- Appetizers: Stable Diffusion Image Variations (announced yesterday and only up for a limited time)
- Sharing of exercises.
- Discussion: Do titles matter?
- Discussion: This is fun, but is this authorship?
- Discussion: Automated plagiarism?
- Google Colab notebooks (e.g. giant list; demo; Chinese text-to-image etc.)
- More like this please (Runway)
- Train a teachable machine
Discussion: Do prompts/titles matter?
What is the relationship of text to image in the works you have created with MidJourney? Under what circumstances is the prompt necessary to appreciate the image?
Discussion: This is fun, but is this authorship?
This article shows how one might develop expertise at prompt engineering. For many of us (visual artists), synthesizing images this way is giddy fun—an enjoyable pastime for a holiday weekend. But: do you feel like (A) “you” are (B) “making” (C) “art”?
Discussion: Automated Plagiarism?
The large models used in MidJourney and Dall-E, etc. are trained on hundreds of millions of images, vacuumed up from the Internet. When this happens, images by actual artists, both living and dead, gets blended into the training data. It becomes possible to generate images that appear stylistically close to the work of these artists, as demonstrated by this site.
Thoughts by Nick Cave
It is perfectly conceivable that AI could produce a song as good as Nirvana’s “Smells Like Teen Spirit,” for example, and that it ticked all the boxes required to make us feel what a song like that should make us feel — in this case, excited and rebellious, let’s say. It is also feasible that AI could produce a song that makes us feel these same feelings, but more intensely than any human songwriter could do.
But, I don’t feel that when we listen to “Smells Like Teen Spirit” it is only the song that we are listening to. It feels to me, that what we are actually listening to is a withdrawn and alienated young man’s journey out of the small American town of Aberdeen — a young man who by any measure was a walking bundle of dysfunction and human limitation — a young man who had the temerity to howl his particular pain into a microphone and in doing so, by way of the heavens, reach into the hearts of a generation. We are listening to Beethoven compose the Ninth Symphony while almost totally deaf. We are listening to Prince, that tiny cluster of purple atoms, singing in the pouring rain at the Super Bowl and blowing everyone’s minds. We are listening to Nina Simone stuff all her rage and disappointment into the most tender of love songs. We are listening to Paganini continue to play his Stradivarius as the strings snapped.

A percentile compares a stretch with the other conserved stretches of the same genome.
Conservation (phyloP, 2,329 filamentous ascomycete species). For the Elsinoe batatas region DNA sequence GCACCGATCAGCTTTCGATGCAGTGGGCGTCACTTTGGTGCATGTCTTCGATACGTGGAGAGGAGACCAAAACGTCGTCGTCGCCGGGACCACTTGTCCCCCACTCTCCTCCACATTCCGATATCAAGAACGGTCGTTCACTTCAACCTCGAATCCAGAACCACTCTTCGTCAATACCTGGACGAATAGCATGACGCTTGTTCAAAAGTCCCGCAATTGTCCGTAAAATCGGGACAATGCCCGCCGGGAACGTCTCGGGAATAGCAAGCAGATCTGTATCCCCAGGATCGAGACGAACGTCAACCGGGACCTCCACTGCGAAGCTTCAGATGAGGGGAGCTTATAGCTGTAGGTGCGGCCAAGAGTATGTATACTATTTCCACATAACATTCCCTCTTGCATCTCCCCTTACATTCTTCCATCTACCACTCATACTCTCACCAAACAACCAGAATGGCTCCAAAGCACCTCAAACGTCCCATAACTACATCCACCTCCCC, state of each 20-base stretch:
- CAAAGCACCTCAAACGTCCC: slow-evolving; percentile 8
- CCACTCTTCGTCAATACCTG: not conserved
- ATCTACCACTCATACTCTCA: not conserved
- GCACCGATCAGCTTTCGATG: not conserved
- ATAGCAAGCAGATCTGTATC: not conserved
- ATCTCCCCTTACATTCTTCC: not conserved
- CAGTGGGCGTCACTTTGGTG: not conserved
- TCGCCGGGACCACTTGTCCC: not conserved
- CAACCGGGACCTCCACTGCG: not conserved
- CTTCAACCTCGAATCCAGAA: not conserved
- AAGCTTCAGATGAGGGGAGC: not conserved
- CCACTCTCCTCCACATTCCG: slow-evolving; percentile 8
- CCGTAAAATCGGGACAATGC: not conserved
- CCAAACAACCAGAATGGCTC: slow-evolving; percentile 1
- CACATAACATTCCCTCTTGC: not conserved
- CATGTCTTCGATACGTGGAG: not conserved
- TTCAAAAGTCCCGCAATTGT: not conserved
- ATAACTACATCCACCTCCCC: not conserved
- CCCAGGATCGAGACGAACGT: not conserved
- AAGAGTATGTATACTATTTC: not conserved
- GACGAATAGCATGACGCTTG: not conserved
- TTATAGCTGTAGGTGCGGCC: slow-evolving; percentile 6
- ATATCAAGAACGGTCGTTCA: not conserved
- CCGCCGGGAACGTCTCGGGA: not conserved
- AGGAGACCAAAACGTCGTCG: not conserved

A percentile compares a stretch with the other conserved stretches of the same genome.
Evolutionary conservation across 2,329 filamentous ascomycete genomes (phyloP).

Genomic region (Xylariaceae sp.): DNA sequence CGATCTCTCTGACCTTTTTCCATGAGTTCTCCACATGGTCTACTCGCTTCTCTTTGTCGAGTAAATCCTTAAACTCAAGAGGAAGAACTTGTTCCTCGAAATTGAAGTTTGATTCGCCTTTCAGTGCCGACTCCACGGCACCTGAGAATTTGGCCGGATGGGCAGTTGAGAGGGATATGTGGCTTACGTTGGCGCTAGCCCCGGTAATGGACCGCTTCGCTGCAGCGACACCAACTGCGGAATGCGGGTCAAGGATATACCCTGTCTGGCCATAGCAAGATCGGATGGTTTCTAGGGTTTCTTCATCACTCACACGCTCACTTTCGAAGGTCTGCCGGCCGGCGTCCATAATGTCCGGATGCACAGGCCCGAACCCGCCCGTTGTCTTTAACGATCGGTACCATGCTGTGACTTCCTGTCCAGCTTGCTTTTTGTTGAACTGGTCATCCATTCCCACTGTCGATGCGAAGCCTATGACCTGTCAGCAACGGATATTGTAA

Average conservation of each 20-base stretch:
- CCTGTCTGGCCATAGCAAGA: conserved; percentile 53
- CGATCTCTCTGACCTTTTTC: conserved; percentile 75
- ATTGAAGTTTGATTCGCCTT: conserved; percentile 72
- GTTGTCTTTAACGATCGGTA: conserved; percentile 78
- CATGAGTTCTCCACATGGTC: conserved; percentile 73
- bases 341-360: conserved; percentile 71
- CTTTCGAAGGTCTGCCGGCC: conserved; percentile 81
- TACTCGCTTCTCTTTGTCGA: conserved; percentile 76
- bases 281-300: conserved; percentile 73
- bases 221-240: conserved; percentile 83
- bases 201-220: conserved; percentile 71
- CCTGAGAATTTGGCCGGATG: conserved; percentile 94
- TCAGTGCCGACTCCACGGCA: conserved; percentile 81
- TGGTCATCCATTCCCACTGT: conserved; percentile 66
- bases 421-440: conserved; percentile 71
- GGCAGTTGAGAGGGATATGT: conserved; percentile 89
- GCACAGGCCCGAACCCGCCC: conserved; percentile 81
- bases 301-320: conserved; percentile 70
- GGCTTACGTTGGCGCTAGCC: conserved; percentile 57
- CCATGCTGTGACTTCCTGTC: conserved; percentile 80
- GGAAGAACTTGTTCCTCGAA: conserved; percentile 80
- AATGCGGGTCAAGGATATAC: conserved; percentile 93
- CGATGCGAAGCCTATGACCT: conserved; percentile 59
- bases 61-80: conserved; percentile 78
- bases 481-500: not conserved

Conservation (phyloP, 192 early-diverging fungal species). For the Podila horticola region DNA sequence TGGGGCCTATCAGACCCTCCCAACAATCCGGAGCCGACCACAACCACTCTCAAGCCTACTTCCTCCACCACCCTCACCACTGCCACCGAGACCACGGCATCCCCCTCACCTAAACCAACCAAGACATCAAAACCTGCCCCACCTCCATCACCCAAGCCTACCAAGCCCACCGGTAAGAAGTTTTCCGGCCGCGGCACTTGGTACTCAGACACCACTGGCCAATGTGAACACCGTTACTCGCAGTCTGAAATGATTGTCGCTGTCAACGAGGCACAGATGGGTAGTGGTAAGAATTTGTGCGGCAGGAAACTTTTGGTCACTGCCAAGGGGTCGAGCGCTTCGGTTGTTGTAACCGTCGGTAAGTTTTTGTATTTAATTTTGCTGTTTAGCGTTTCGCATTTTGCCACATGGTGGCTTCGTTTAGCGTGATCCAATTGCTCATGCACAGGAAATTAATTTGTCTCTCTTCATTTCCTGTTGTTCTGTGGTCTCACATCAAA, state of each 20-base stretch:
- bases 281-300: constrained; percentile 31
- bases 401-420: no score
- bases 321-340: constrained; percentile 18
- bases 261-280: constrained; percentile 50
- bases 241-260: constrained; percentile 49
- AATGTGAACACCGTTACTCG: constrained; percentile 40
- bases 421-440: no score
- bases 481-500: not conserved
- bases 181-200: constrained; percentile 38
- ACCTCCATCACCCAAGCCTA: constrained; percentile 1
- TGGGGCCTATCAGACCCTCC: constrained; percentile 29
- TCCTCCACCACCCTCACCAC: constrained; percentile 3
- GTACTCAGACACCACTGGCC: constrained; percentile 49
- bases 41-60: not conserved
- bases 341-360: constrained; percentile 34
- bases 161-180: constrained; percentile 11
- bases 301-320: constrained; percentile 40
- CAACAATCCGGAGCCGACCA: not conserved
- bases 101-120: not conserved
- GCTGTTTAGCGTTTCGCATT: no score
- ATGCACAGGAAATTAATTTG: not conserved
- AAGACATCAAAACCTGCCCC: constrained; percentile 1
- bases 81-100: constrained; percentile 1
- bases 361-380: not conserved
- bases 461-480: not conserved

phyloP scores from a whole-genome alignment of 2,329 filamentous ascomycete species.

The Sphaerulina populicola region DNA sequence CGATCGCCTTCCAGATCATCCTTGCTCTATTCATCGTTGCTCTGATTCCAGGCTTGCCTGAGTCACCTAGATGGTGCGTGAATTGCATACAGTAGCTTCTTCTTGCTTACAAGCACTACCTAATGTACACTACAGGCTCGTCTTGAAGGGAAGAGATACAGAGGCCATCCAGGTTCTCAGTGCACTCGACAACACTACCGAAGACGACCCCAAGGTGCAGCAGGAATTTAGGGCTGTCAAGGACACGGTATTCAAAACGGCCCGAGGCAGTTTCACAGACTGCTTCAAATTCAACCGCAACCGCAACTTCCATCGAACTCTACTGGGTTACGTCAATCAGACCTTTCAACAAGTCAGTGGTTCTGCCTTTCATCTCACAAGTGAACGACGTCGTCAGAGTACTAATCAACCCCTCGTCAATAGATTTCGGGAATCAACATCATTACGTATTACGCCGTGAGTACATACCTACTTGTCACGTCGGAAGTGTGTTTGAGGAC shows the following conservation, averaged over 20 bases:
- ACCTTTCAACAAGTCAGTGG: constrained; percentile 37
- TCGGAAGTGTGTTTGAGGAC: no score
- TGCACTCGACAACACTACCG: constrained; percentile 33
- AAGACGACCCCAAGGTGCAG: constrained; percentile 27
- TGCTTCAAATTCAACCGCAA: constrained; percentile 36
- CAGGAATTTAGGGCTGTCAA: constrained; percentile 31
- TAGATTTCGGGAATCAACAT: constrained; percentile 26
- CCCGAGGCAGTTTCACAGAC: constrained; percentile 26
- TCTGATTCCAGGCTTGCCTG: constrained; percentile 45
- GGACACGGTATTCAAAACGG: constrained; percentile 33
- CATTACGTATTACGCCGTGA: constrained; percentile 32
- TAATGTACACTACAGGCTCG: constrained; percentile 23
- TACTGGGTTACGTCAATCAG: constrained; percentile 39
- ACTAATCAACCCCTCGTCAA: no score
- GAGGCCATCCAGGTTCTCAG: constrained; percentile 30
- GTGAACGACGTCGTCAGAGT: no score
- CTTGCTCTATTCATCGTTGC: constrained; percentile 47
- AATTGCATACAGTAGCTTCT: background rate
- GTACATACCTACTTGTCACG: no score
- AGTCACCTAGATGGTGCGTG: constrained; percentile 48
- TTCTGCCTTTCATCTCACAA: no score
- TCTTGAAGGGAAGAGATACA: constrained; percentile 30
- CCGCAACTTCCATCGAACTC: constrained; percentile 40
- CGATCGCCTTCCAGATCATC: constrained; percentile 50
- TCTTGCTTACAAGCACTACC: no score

What we are actually listening to is human limitation and the audacity to transcend it. Artificial Intelligence, for all its unlimited potential, simply doesn’t have this capacity. How could it? And this is the essence of transcendence. If we have limitless potential then what is there to transcend? The awe and wonder we feel is in the desperate temerity of the reach, not just the outcome. Where is the transcendent splendour in unlimited potential? AI would have the capacity to write a good song, but not a great one. It lacks the nerve.
Can artists use AI to transcend human limitations?
Google’s Teachable Machine tool allows you to train a (neural-network-based) image recognition system, in the browser, without code. (Note that its models can also be used with many coding toolkits, like p5.js.)
Some of the people contributing to the project include recent CMU architecture alumna Irene Alvarado, and undergrad Design alums, Lucas Ochoa and Gautam Bose. Gautam and and Lucas have made an absurd cereal sorter:
Here’s another project breakdown by Gautham and Lucas, on making a system that tells you when your pancakes are ready to flip: